Many dog and cat owners consider pet insurance, and some employers even offer it as part of their employee benefits package.  But is it the right option for you?

The decision to get insurance for your pet depends on many individual factors.  Here are some questions you can ask yourself—and any potential insurance companies—before you buy.

What is the annual cost of pet insurance?

This can depend on your particular situation, including the cost of living in your area and the breed and age of your pet.  Consumer advocates warn that the cost of your annual premium may be higher than the benefits you receive.

One study found that while the cost for coverage is around $500 a year, most pet owners saw only around $275 in paid claims.

Do you own a “high-risk” dog breed?

Cats are generally less expensive to insure than dogs, but not all dogs cost the same to insure.  Some breeds are much more expensive than others.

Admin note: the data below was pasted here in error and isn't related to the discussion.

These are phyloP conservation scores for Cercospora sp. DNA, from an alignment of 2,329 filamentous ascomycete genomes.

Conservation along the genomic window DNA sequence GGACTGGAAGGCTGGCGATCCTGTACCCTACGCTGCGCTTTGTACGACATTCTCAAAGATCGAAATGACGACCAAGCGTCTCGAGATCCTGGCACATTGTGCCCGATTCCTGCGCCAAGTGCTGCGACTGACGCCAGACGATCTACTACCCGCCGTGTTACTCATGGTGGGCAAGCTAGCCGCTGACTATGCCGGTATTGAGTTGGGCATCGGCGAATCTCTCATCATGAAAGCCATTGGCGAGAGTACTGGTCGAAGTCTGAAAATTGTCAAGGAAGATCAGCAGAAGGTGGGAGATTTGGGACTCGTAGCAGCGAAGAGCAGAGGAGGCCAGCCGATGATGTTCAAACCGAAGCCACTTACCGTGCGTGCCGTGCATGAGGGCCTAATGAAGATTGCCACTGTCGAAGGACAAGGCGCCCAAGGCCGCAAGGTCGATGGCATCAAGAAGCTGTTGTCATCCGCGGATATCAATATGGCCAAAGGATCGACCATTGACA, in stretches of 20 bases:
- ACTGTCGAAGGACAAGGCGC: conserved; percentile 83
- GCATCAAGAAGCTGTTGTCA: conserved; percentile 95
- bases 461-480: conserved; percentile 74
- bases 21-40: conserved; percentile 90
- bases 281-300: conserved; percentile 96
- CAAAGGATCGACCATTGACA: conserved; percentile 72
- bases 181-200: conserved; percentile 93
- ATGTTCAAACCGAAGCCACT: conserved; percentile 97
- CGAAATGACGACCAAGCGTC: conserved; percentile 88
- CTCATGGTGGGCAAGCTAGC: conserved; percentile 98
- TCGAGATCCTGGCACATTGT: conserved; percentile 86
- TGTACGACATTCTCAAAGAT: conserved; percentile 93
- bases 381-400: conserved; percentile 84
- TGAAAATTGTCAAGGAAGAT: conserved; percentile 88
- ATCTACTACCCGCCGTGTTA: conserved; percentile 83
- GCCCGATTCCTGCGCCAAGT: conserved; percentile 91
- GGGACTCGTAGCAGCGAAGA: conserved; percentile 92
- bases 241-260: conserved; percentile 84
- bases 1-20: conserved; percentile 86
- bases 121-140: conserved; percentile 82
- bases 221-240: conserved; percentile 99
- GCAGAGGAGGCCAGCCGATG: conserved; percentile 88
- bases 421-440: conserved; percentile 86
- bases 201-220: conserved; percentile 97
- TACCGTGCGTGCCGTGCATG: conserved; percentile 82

The experts at the website I Heart Dogs report that some large breed dogs like the St. Bernard and Irish Wolfhound are especially pricey to insure.

They recommend choosing a plan that covers inherited and chronic health conditions (such as hip and elbow dysplasia).  Make sure the plan covers all aspects of treatment for an illness or injury (like overnight care).

What’s covered and what’s not covered?

Make sure you understand what each insurance plan covers and what is excluded.  All plans vary but there are some general guidelines to keep in mind.

According to the website Wag! you should be prepared to cover a lot of preventive care yourself.  This includes things like dental cleanings, parasite prevention, vaccinations, spay/neuter, non-traditional therapies, and prescription diets.

What should be covered under a good plan?  Farmers Insurance notes that plans should cover treatment for accidents and injuries, and certain illnesses like cancer, arthritis, and diabetes.

Remember to review plans carefully for details on coverage of hereditary and pre-existing conditions.

How can you compare insurance plans?

Ready to look into getting pet health insurance but not sure where to start?  Check out this veterinarian-reviewed, comprehensive guide to pet health insurance plans from the website lendedu.com.